Blurring the Lines
Growing up, videogames carried simple narratives and always put you on the side of good. Choices were always laid out for you so the path the end was as simple as just completing the game. As gaming grew and it was realized that this was a medium that could tell stories on par with novels and cinema, developers were quick to implement bold changes. What if instead of being on one side or the other, you operated in the gray. Character motivations would become more complex and narrative and the player would have to question whether or not their actions were right. This is why today you see so many games that stray away from one side or the other and even though they are works of fiction, there is a sense of realism in games that are morally ambiguous. It’s still escapism, but it makes you think as well.
One of the first titles I played during the 90’s that featured some moral ambiguity was Chrono Trigger. While the plot geared toward saving the world and generally every character was on the side of good, the character Magus, who acted as a villain up until the halfway point of the game, had motivations that were actually erred on the side and the player was the one who stood in his way. Sure, he wasn’t a good guy as the game painted him in a negative light and it seemed that he was destined to be a villain with the intent of world domination, but it was discovered that he was fighting the real evil and your intrusion prevented him from reaching that goal. As a kid, I was confused, on the one hand he was a relatively cool character who I wanted in my party and on the other hand, it turned out that you made things worse just because you assumed by his appearance that he was evil. This was a nice change of pace in regards to character development and it just so happens to be from one of the greatest games of all time.
It wasn’t long until videogames began to craft experiences that featured morally ambiguous characters. The majority could be seen in RPG’s as those were narrative heavy and usually incredibly lengthy. Suikoden II for example placed you in a conflict of ideals between friends. It did feature a memorably evil villain in Luca Blight but it was the conflict with your former best friend Jowy that made you question whether or not the conflict was worth it as he was truly trying to change the country for good. The same goes for the surprisingly excellent Final Fantasy Tactics as childhood friend Delita works to change the country of Ivalice through questionable means. His precipitous rise to power does nothing to change his belief that the country needs to be changed for the better, even if it means violently purging those leaders who had left the country in ruins. RPG’s like these would be primary means of providing layered characters and stories and it wouldn’t be until the 6th generation of consoles where other genres followed suite.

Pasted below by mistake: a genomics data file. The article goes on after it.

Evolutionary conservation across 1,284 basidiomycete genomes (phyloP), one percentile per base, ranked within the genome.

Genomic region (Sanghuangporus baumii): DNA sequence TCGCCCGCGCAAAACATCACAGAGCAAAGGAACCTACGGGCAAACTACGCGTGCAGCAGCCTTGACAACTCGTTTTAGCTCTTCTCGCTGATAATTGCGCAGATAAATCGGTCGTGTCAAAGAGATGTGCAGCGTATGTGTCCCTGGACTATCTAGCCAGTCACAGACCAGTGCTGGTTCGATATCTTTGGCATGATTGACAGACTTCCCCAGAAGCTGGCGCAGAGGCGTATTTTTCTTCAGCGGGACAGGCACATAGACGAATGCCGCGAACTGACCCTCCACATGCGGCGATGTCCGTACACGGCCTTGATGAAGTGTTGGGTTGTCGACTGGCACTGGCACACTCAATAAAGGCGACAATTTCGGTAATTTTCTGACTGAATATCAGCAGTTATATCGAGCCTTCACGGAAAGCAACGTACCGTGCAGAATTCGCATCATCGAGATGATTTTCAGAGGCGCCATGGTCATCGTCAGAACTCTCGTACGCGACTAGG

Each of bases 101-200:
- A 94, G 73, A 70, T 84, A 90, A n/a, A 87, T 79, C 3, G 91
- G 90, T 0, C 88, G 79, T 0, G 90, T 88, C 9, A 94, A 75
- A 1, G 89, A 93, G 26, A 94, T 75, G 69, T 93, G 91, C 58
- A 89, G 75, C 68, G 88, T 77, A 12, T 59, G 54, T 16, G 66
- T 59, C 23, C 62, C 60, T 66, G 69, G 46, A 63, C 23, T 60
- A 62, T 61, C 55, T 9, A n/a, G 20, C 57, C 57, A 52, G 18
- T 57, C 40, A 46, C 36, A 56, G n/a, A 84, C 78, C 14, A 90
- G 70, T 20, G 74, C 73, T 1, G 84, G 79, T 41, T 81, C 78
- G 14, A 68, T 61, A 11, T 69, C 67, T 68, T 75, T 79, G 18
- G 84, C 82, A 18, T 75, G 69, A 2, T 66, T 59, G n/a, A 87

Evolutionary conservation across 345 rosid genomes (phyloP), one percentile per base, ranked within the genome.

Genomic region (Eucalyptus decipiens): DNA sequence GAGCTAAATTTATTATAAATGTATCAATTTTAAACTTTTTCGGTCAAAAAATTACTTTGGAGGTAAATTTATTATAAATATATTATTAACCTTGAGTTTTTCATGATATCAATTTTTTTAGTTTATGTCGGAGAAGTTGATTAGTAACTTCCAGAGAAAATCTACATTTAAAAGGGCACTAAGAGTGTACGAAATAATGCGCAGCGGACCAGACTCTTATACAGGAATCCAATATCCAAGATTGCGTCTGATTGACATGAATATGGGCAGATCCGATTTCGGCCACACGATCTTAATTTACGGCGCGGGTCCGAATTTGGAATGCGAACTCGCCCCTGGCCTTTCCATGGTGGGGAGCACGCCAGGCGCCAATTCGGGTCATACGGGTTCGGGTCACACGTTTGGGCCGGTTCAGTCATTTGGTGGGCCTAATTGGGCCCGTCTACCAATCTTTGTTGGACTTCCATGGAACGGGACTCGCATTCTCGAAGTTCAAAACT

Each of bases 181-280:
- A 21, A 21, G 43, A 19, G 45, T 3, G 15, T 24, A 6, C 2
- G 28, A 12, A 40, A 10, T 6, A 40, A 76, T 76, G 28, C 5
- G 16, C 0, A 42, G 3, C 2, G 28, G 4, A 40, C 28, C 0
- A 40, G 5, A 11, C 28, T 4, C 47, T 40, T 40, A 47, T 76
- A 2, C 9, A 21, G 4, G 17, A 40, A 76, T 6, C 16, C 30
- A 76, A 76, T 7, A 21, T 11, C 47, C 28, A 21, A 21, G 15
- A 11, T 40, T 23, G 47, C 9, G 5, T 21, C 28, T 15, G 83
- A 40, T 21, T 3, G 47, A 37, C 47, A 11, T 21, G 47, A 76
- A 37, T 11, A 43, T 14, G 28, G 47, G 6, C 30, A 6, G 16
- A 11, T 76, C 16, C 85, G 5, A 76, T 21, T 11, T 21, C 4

The advancements in technology gave developers the tools to craft intricate experiences regardless of the type of narrative. Open-world games allowed for greater variety in terms of gameplay and the choices made by the player could effect the world around them. Branching narratives quickly became present within non-linear experiences. Games such as Silent Hill would feature multiple endings based off player action. The Metal Gear Solid series became more complex with each title as you were given the choice to either kill or incapacitate. Enemies were more than just an obstacle, they had motivations that at times would align with the player. Playing the protagonist no longer meant playing the hero. Characters were more fleshed out and the best titles would keep those characters and their interactions as grounded.
That isn’t to say there haven’t been missteps. For whatever reason games would implement a system that balances your choices. Mass Effect implemented a Paragon or Renegade system in which key moments would allow the opportunity to pick a side. You couldn’t live within the center as you would miss out on abilities that were attuned to a certain alignment. The same concept applies for Bioshock, Vampyr, and Fable, in which your actions would affect your abilities. This is a feature that should be subtle as it allows the players to not be punished for an action. The Telltale series of games as well as Quantic Dreams games do an excellent job of subtly hinting that you’re actions will affect the overall narrative. It just feels more organic than a button prompt indicating that this action would benefit a moral alignment.
When you play a title like The Last of Us or The Witcher, you almost know from the start that you’re character lives in the gray. Characters like Joel or Geralt let the player realize that sometimes there is no safe decision. There are consequences to your actions no matter what you choose. That balance directly reflects reality and it allows for discussions as to whether or not the actions taken were for the best. Joel actions are those of a parent who suffered a tragic loss and it’s not out of the realm of possibility that a normal person would act that way under those circumstances. Geralt is an experienced warrior who has seen the worse in humanity and takes a non-chalant stance to most of his actions and the actions of those around him. These characters fully represent their respective environments and they add a bit of realism to the fictional worlds.
Today, morally ambiguous games act as a response to those titles that still feature the dichotomy of good and evil. There will always be a need for simpler titles, but those games that blur the line tend to resonate longer after completion. It may have took a while to get to this point, but gaming has begun to craft experiences that rival those found in films. I can’t wait to see what happens next.